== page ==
2018 BMJ Best Practice

227. Refractory extrapulmonary sarcoidosis: infliximab

involving several organs and causing severe symptoms and functional impairment. It is characterised by the presence of non-caseating granulomas (non-necrotising nodules of inflammation and scarring) in the organs. The lungs are affected in more than 90% of people with sarcoidosis (see the evidence summary on pulmonary sarcoidosis for more information). The skin is the second most commonly affected organ. Manifestations include hyperpigmentation, hypopigmentation, keloid reaction, lupus pernio (lesions

2017 National Institute for Health and Clinical Excellence - Advice

228. Adrenal suppression

or orthostatic symptoms myalgia or arthralgia abdominal pain cushingoid examination features hx of difficult-to-control diabetes or hypertension absence of hyperpigmentation or autoimmune stigmata typical features of underlying disease medroxyprogesterone acetate use hx of treatment for endogenous Cushing's syndrome hypotension with or without orthostasis systemic glucocorticoid administration high potency or dose of exogenous glucocorticoids local glucocorticoid administration glucocorticoid treatment >3

2018 BMJ Best Practice

229. Epidermolysis bullosa

combination of milia, scarring, and dystrophic nails absence of milia, scarring, and dystrophic nails exuberant granulation tissue herpetiform blistering pseudosyndactyly enamel hypoplasia reticulate hyperpigmentation muscular dystrophy tracheolaryngeal stenosis or stricture severe upper airway disease onset in mid or late childhood inverse (intertriginous), acral, or centripetal distribution of skin involvement severe cardiomyopathy Family history of EB Diagnostic investigations immunofluorescence

2018 BMJ Best Practice

230. Tropical sprue

]. History and exam prolonged exposure to an endemic area constitutional symptoms diarrhoea bloating foul-smelling, greasy stools swollen/sore tongue and lips glossitis numbness of fingers and toes abdominal cramping fever leg swelling hair loss cheilitis/angular stomatitis pedal oedema hyperactive bowel sounds/borborygmi hyperpigmentation/eczematous rash pallor dry eyes corneal xerosis night blindness decreased deep tendon reflexes/decreased vibratory sensation prolonged exposure to an endemic area HLA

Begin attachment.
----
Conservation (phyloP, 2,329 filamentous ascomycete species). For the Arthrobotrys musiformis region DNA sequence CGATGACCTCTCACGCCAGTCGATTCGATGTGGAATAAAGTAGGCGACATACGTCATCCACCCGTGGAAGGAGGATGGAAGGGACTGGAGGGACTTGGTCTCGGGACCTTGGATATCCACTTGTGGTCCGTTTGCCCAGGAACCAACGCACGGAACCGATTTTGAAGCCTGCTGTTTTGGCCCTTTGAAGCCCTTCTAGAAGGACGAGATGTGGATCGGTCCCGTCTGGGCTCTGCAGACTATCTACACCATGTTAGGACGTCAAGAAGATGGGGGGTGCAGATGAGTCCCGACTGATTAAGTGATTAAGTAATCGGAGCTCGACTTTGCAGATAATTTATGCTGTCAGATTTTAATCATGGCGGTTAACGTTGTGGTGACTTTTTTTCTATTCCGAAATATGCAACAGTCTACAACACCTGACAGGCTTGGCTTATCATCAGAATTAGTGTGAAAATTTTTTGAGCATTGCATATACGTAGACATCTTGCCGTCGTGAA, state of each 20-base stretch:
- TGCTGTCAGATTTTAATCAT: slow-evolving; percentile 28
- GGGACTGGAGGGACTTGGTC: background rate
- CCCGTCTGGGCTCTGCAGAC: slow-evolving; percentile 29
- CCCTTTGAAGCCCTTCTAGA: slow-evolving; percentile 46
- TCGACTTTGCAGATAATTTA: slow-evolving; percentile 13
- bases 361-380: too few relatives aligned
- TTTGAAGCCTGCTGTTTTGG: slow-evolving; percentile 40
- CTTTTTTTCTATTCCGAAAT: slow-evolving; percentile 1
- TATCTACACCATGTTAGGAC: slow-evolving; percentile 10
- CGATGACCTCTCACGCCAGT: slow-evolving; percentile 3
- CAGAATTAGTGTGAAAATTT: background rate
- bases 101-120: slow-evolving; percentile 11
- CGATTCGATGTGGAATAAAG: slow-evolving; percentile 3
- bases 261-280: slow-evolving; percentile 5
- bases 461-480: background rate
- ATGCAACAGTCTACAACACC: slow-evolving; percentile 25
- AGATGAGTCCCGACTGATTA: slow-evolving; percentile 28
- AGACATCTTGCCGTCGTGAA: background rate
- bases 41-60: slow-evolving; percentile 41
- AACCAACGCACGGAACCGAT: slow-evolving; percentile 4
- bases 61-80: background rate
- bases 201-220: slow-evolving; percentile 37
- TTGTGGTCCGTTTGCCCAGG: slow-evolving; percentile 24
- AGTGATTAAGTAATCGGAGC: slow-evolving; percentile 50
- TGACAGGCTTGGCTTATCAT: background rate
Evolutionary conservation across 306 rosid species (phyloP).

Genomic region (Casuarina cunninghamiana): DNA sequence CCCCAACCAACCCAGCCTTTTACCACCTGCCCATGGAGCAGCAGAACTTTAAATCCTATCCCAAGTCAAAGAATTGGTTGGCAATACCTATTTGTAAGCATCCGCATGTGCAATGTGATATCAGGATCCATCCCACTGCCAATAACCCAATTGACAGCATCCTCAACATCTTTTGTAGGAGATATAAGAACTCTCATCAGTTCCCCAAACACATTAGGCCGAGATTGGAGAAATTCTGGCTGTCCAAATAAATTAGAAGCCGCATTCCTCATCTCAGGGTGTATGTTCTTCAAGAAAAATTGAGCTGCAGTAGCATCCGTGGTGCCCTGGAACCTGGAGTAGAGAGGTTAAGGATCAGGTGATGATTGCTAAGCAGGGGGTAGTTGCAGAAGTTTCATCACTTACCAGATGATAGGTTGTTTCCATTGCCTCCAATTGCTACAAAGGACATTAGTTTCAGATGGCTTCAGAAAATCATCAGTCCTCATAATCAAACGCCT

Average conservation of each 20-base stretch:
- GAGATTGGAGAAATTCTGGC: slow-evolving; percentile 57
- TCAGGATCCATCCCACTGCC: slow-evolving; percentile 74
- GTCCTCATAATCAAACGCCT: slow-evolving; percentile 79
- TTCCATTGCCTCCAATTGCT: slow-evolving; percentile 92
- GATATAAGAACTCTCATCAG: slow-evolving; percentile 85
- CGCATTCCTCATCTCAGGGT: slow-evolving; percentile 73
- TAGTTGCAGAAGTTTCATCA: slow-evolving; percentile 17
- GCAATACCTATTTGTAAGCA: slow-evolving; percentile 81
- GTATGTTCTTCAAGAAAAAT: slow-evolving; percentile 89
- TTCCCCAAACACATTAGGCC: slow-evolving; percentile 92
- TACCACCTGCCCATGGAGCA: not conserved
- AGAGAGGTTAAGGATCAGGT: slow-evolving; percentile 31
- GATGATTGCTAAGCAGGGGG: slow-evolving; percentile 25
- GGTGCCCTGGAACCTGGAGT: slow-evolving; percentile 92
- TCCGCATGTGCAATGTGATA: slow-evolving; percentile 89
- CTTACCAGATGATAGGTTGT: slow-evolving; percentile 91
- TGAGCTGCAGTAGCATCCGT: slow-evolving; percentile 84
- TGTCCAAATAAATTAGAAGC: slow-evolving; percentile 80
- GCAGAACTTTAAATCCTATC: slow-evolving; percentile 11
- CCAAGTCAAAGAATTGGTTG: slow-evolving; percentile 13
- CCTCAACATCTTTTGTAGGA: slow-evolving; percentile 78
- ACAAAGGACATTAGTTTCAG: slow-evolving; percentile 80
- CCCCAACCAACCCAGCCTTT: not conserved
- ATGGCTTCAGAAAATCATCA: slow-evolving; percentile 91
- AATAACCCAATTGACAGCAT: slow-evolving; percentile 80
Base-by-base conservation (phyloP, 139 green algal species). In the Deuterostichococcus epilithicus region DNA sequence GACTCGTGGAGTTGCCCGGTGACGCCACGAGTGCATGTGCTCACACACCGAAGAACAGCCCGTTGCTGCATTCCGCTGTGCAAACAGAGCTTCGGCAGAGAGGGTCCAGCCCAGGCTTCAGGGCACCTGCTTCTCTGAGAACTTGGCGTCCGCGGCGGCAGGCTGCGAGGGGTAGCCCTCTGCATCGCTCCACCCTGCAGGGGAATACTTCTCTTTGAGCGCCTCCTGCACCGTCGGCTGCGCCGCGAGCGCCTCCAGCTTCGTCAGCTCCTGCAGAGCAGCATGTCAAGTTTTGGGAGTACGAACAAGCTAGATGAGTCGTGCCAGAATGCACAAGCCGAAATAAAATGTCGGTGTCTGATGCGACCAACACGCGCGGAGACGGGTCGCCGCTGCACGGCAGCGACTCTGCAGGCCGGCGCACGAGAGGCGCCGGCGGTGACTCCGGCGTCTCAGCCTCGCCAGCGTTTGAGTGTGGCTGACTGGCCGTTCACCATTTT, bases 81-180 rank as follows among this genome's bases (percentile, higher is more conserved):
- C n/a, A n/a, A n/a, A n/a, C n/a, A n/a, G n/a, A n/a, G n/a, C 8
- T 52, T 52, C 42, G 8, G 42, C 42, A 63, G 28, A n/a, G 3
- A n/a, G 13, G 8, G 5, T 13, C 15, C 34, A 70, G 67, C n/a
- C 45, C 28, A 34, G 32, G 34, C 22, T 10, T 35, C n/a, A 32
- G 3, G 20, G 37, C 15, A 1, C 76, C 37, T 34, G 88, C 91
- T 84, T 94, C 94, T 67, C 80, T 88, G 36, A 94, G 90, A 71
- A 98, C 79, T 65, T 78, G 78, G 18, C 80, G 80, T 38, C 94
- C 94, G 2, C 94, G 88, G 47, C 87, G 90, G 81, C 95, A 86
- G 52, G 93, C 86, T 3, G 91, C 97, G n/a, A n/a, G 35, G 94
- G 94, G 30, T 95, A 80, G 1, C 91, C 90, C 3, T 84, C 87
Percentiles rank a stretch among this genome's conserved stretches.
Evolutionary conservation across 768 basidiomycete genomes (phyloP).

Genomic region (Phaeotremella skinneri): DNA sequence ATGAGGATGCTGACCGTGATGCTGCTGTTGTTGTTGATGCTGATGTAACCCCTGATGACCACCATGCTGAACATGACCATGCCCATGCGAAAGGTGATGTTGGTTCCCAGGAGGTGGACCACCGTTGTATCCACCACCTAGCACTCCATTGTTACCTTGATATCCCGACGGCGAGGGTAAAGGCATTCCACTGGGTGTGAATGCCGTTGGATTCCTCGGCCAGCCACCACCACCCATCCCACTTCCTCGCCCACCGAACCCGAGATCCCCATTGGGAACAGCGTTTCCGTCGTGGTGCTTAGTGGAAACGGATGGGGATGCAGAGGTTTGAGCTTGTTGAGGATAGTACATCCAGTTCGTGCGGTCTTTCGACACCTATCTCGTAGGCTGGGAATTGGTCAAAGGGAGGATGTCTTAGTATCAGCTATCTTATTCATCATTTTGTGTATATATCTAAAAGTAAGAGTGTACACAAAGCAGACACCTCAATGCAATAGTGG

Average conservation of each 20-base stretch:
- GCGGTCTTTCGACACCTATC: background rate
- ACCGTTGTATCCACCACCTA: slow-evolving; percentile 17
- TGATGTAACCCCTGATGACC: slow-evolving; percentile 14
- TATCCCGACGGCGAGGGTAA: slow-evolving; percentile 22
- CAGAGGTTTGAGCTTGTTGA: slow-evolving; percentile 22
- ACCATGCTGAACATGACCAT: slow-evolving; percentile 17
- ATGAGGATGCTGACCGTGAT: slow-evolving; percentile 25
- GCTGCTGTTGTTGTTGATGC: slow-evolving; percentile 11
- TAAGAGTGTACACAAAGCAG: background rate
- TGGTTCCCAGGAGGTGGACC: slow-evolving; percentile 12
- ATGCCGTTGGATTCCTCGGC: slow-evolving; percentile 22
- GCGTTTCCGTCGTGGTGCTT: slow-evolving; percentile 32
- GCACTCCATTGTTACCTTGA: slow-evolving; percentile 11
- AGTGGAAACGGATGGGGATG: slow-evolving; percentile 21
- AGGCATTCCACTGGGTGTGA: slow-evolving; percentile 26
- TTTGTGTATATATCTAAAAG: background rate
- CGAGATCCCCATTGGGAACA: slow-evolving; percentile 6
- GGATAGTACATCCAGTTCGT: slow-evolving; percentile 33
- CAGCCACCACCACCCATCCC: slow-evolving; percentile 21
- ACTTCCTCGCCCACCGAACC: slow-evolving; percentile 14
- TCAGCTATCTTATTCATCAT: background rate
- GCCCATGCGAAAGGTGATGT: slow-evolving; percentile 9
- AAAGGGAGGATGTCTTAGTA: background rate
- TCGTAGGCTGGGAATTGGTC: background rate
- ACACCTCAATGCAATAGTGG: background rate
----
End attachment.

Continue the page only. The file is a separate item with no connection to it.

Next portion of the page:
2018 BMJ Best Practice

231. Melasma

. This is due to an increase in melanocyte activity and melanin deposition in the skin. Sunlight and hormonal influence are important factors in disease aetiology. Victor FC, Gelber J, Rao B. Melasma: a review. J Cutan Med Surg. 2004 Mar-Apr;8(2):97-102. http://www.ncbi.nlm.nih.gov/pubmed/15685388?tool=bestpractice.com History and exam centrofacial, malar, or mandibular distribution of muddy brown to grey hyperpigmentation female sex Fitzpatrick III to VI skin types UV radiation oral contraceptive pill

2018 BMJ Best Practice

232. Assessment of hypocalcaemia

examination may show dermatitis, eczema, hyperpigmentation, psoriasis, brittle hair with patchy alopecia, and brittle nails with characteristic transverse grooves. [Figure caption and citation for the preceding image starts]: Nail dystrophy due to hypocalcaemia Nijjer S et al. BMJ Case Reports 2010;2010:bcr.08.2009.2216 [Citation ends]. Patients rarely may have congestive heart failure, angina, and hypotension. Differentials Iatrogenic postsurgical hypoparathyroidism Vitamin D deficiency Hypomagnesaemia

2018 BMJ Best Practice

233. Contact dermatitis

lichenoid lesions corrosion or ulceration pustules and acneiform lesions social hx of exposure persistence of symptoms scaling lichenification crusting erythema multiforme cellulitic lesions leukoderma hypopigmentation hyperpigmentation purpura miliaria alopecia granulomatous lesions occupation with frequent exposure to water or caustic material atopic dermatitis Diagnostic investigations patch testing repeated open application test (ROAT) or provocative use test (PUT) skin biopsy reflectance confocal

2018 BMJ Best Practice

234. Overview of dermatitis

clearly delineated with sharp borders. Hyperpigmentation, fissuring, and scaling may also occur. Belsito DV. The diagnostic evaluation, treatment, and prevention of allergic contact dermatitis in the new millennium. J Allergy Clin Immunol. 2000 Mar;105(3):409-20. http://www.ncbi.nlm.nih.gov/pubmed/10719287?tool=bestpractice.com After an allergen or irritant is identified, the main goals of treatment are avoidance of future exposure and resolution of existing dermatitis. ICD is treated with exposure